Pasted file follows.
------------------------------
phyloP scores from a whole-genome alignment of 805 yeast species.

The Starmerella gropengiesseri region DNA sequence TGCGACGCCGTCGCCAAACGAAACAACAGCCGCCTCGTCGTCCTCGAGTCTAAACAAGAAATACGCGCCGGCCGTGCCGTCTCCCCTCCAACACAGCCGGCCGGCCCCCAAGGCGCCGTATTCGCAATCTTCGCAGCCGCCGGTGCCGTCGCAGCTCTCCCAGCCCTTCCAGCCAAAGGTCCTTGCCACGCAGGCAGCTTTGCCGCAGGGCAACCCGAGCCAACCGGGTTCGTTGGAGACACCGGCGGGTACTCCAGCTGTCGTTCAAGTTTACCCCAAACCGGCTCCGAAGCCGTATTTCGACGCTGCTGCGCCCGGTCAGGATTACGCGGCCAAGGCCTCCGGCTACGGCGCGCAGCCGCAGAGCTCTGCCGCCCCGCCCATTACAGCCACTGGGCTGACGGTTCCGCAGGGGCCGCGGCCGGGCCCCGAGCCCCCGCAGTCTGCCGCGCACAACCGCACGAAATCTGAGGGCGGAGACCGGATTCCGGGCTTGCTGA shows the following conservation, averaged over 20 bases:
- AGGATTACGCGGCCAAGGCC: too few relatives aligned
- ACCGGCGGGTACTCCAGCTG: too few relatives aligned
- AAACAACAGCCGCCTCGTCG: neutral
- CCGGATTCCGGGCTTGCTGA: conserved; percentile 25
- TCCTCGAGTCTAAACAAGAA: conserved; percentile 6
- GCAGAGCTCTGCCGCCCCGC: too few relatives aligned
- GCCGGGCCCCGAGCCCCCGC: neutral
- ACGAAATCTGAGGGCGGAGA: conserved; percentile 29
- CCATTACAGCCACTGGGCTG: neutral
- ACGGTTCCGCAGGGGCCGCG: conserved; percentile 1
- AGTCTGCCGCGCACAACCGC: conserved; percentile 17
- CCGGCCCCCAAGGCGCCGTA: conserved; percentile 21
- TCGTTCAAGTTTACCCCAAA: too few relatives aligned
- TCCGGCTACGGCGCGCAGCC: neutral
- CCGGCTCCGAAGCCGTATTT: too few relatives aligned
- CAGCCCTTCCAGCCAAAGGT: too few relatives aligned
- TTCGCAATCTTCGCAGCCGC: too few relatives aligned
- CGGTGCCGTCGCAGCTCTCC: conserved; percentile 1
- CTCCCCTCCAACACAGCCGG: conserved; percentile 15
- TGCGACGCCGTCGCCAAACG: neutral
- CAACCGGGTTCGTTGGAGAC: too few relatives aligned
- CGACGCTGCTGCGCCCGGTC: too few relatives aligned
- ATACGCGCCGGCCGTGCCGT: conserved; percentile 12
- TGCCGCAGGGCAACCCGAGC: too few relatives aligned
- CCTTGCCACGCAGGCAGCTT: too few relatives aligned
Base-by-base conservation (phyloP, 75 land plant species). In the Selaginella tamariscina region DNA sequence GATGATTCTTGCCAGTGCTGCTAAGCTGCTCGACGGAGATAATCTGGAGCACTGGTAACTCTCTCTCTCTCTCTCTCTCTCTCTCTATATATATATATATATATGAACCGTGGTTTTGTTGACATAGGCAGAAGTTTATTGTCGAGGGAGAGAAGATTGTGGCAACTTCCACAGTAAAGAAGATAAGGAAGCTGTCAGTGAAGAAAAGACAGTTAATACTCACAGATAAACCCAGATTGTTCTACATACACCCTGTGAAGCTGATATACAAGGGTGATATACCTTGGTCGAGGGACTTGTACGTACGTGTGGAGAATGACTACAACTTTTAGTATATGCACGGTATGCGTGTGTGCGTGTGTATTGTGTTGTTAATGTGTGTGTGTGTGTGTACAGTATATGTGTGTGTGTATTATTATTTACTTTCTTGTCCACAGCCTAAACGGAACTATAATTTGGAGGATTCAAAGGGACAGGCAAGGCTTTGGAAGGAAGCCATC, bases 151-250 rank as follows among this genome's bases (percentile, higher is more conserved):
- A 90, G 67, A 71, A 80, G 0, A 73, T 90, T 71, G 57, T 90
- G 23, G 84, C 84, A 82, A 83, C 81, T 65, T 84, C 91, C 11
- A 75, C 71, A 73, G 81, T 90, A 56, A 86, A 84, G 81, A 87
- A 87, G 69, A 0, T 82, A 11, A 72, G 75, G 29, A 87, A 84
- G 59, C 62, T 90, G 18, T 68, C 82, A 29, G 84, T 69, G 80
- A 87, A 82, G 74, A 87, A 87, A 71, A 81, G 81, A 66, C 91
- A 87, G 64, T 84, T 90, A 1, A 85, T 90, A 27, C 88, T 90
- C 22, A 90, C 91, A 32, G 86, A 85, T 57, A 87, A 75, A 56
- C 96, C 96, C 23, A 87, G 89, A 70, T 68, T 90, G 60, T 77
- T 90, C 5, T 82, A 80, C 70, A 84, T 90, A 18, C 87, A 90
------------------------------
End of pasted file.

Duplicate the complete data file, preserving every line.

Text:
phyloP scores from a whole-genome alignment of 805 yeast species.

The Starmerella gropengiesseri region DNA sequence TGCGACGCCGTCGCCAAACGAAACAACAGCCGCCTCGTCGTCCTCGAGTCTAAACAAGAAATACGCGCCGGCCGTGCCGTCTCCCCTCCAACACAGCCGGCCGGCCCCCAAGGCGCCGTATTCGCAATCTTCGCAGCCGCCGGTGCCGTCGCAGCTCTCCCAGCCCTTCCAGCCAAAGGTCCTTGCCACGCAGGCAGCTTTGCCGCAGGGCAACCCGAGCCAACCGGGTTCGTTGGAGACACCGGCGGGTACTCCAGCTGTCGTTCAAGTTTACCCCAAACCGGCTCCGAAGCCGTATTTCGACGCTGCTGCGCCCGGTCAGGATTACGCGGCCAAGGCCTCCGGCTACGGCGCGCAGCCGCAGAGCTCTGCCGCCCCGCCCATTACAGCCACTGGGCTGACGGTTCCGCAGGGGCCGCGGCCGGGCCCCGAGCCCCCGCAGTCTGCCGCGCACAACCGCACGAAATCTGAGGGCGGAGACCGGATTCCGGGCTTGCTGA shows the following conservation, averaged over 20 bases:
- AGGATTACGCGGCCAAGGCC: too few relatives aligned
- ACCGGCGGGTACTCCAGCTG: too few relatives aligned
- AAACAACAGCCGCCTCGTCG: neutral
- CCGGATTCCGGGCTTGCTGA: conserved; percentile 25
- TCCTCGAGTCTAAACAAGAA: conserved; percentile 6
- GCAGAGCTCTGCCGCCCCGC: too few relatives aligned
- GCCGGGCCCCGAGCCCCCGC: neutral
- ACGAAATCTGAGGGCGGAGA: conserved; percentile 29
- CCATTACAGCCACTGGGCTG: neutral
- ACGGTTCCGCAGGGGCCGCG: conserved; percentile 1
- AGTCTGCCGCGCACAACCGC: conserved; percentile 17
- CCGGCCCCCAAGGCGCCGTA: conserved; percentile 21
- TCGTTCAAGTTTACCCCAAA: too few relatives aligned
- TCCGGCTACGGCGCGCAGCC: neutral
- CCGGCTCCGAAGCCGTATTT: too few relatives aligned
- CAGCCCTTCCAGCCAAAGGT: too few relatives aligned
- TTCGCAATCTTCGCAGCCGC: too few relatives aligned
- CGGTGCCGTCGCAGCTCTCC: conserved; percentile 1
- CTCCCCTCCAACACAGCCGG: conserved; percentile 15
- TGCGACGCCGTCGCCAAACG: neutral
- CAACCGGGTTCGTTGGAGAC: too few relatives aligned
- CGACGCTGCTGCGCCCGGTC: too few relatives aligned
- ATACGCGCCGGCCGTGCCGT: conserved; percentile 12
- TGCCGCAGGGCAACCCGAGC: too few relatives aligned
- CCTTGCCACGCAGGCAGCTT: too few relatives aligned
Base-by-base conservation (phyloP, 75 land plant species). In the Selaginella tamariscina region DNA sequence GATGATTCTTGCCAGTGCTGCTAAGCTGCTCGACGGAGATAATCTGGAGCACTGGTAACTCTCTCTCTCTCTCTCTCTCTCTCTCTATATATATATATATATATGAACCGTGGTTTTGTTGACATAGGCAGAAGTTTATTGTCGAGGGAGAGAAGATTGTGGCAACTTCCACAGTAAAGAAGATAAGGAAGCTGTCAGTGAAGAAAAGACAGTTAATACTCACAGATAAACCCAGATTGTTCTACATACACCCTGTGAAGCTGATATACAAGGGTGATATACCTTGGTCGAGGGACTTGTACGTACGTGTGGAGAATGACTACAACTTTTAGTATATGCACGGTATGCGTGTGTGCGTGTGTATTGTGTTGTTAATGTGTGTGTGTGTGTGTACAGTATATGTGTGTGTGTATTATTATTTACTTTCTTGTCCACAGCCTAAACGGAACTATAATTTGGAGGATTCAAAGGGACAGGCAAGGCTTTGGAAGGAAGCCATC, bases 151-250 rank as follows among this genome's bases (percentile, higher is more conserved):
- A 90, G 67, A 71, A 80, G 0, A 73, T 90, T 71, G 57, T 90
- G 23, G 84, C 84, A 82, A 83, C 81, T 65, T 84, C 91, C 11
- A 75, C 71, A 73, G 81, T 90, A 56, A 86, A 84, G 81, A 87
- A 87, G 69, A 0, T 82, A 11, A 72, G 75, G 29, A 87, A 84
- G 59, C 62, T 90, G 18, T 68, C 82, A 29, G 84, T 69, G 80
- A 87, A 82, G 74, A 87, A 87, A 71, A 81, G 81, A 66, C 91
- A 87, G 64, T 84, T 90, A 1, A 85, T 90, A 27, C 88, T 90
- C 22, A 90, C 91, A 32, G 86, A 85, T 57, A 87, A 75, A 56
- C 96, C 96, C 23, A 87, G 89, A 70, T 68, T 90, G 60, T 77
- T 90, C 5, T 82, A 80, C 70, A 84, T 90, A 18, C 87, A 90